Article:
On stage a chair is the only furnishing, an epee the only prop. Young, lithe, slender and bearded, Peter Coates exemplifies the heroic Edwardian storyteller impeccably and transforms into the myriad characters – all men (except for the elephant) – with élan. No action is without purpose and his stillness is as eloquent as his leaps and turns.

Also kept to a minimum, and therefore very effective, are the sound and lighting effects. (Anyone who thinks they need to keep pacing the stage to hold an audience’s interest will find the opposite proven here.)

For Chesterton’s fans at the time, and for today’s audience members who know a bit about him, the mysterious man who is Sunday in the story can only be read as self-referential. Such is slender Coates’ skill as Thursday, I could swear I saw Sunday in gargantuan person – not to mention the elephant.

All-in-all the creative organisation of the source material into this presentation is an inspired rebuttal of anarchism that also satirises law an order. I guess that means an absurd premise is taken to a logical conclusion. 


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Concentration pays off

Review by Melanie Stewart 06th Mar 2019

This compelling piece of theatre is adapted from the novel of the same name, by GK Chesterton. It tells the story of a young poet, Gabriel Syme, whose chaotic family drives him to normality and leads to him to the decision to join the police force. From here his life is anything but normal. He is inducted into a special branch of the police and becomes an undercover police officer whose job it is to fight anarchy.  He then uses his wiles to infiltrate a secret organisation of anarchists dedicated to overthrowing the western world.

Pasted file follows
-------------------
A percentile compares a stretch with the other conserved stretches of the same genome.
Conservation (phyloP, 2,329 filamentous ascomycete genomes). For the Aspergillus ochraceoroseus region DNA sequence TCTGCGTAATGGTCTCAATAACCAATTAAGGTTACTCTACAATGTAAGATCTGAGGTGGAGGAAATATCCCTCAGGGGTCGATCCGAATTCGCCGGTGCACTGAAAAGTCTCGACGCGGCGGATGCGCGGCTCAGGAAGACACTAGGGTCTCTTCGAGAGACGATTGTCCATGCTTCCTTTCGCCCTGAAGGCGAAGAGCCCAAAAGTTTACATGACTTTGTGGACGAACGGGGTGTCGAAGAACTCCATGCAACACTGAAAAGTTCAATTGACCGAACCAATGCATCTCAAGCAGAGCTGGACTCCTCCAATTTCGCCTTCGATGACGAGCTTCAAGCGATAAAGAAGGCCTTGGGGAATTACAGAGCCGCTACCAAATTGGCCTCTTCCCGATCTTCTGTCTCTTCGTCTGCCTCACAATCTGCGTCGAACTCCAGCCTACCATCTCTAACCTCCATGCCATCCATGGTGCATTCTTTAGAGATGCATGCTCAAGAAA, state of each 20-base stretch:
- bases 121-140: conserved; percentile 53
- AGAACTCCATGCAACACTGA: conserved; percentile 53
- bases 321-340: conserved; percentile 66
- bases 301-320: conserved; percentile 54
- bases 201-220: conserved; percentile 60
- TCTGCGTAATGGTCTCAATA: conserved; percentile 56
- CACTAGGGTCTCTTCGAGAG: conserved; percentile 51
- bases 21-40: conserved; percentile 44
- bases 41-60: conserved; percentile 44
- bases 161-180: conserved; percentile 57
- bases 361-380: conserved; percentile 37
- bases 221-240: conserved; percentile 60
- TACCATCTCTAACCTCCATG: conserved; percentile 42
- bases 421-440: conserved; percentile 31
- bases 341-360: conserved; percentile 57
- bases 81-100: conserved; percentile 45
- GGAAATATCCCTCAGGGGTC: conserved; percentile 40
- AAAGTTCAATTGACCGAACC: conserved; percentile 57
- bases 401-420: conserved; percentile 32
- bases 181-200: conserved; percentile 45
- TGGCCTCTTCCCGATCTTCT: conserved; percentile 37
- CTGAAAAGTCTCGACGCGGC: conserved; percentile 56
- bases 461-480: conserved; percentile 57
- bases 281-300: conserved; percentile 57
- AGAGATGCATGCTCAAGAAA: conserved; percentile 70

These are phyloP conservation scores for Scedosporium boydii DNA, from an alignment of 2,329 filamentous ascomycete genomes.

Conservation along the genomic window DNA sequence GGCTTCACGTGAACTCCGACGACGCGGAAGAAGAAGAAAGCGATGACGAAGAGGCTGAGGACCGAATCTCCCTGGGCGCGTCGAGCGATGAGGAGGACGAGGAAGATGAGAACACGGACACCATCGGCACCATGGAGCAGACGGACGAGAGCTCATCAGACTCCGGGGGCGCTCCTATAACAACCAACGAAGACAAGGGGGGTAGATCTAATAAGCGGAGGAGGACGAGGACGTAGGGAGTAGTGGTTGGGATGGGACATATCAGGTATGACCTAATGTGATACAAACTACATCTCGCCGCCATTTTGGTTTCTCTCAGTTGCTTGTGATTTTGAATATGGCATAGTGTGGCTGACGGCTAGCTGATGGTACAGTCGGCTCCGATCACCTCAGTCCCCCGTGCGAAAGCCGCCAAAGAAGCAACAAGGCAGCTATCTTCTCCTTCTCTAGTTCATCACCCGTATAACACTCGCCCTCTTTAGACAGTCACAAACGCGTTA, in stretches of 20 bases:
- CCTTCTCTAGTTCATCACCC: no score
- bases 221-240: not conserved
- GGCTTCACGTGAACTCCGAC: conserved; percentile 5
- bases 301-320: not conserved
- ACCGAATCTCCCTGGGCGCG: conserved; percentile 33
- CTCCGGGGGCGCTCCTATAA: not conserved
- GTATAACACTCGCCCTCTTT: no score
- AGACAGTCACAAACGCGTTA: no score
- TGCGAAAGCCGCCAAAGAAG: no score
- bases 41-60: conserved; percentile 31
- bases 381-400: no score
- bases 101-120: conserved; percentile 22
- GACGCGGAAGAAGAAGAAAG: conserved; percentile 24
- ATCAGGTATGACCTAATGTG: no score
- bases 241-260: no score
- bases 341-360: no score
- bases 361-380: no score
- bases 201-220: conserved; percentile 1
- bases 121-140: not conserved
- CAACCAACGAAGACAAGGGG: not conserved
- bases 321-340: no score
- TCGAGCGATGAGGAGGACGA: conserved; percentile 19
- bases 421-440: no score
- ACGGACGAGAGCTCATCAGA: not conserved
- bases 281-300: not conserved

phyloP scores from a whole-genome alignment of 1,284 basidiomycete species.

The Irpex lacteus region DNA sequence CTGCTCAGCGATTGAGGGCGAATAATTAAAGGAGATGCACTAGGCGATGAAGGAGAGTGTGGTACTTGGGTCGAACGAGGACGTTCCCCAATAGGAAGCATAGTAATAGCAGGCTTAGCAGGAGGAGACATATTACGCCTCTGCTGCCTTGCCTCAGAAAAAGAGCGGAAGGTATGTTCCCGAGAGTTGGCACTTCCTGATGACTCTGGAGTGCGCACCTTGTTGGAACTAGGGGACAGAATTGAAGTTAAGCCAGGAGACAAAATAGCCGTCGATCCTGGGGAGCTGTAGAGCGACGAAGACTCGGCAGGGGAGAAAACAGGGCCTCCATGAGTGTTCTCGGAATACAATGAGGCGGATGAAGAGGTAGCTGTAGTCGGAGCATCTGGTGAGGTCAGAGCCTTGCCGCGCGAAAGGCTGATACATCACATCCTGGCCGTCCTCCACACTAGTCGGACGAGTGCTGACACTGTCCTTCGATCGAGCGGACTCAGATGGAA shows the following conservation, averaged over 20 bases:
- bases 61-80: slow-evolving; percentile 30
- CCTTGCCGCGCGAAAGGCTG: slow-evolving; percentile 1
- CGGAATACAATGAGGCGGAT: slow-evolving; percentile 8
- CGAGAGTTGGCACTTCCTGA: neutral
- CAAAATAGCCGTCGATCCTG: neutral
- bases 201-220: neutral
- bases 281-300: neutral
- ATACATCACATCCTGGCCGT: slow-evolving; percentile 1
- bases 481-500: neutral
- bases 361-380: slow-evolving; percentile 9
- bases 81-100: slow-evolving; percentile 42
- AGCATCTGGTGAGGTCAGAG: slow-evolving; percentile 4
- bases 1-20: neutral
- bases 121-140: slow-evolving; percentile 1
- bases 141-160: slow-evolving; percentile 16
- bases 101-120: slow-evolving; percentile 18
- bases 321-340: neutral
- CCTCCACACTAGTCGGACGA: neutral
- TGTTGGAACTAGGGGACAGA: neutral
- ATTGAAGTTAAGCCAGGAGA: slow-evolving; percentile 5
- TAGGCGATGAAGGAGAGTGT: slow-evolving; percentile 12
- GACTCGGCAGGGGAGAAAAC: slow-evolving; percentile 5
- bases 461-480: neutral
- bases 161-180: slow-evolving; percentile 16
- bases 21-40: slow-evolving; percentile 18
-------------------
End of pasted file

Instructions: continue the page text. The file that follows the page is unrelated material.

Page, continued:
Peter Coates takes on the daunting role of playing all 20 characters, including an elephant, in this fast paced, gripping, humorous show. His transition from one character to the other in quick succession is close to flawless; each character has its own accent, traits and personalities, all of which shine through his remarkable ability to make each character distinct.

Performing with only a chair, a sword and a sword stand, Coates transports the audience through a multitude of settings from a train station to a park, a pub, an underground hideout, a hotel, copious street scenes and a darkened room. Well-timed sound and lighting effects are integral to the need to sell these settings to the audience and the technicians are spot on with their cues.

This is definitely a play where losing concentration would play havoc with your understanding of the plot.  The pace of the dialogue and the speed with which characters come and go leaves no opportunity for drifting off, especially given that, at times, Coates is playing a character who is also impersonating another character.

The next stop for this play is at BATS Theatre from 17-20 March, for the New Zealand Fringe Festival. It is well worth seeing but you will have to hurry as the tickets are selling out fast.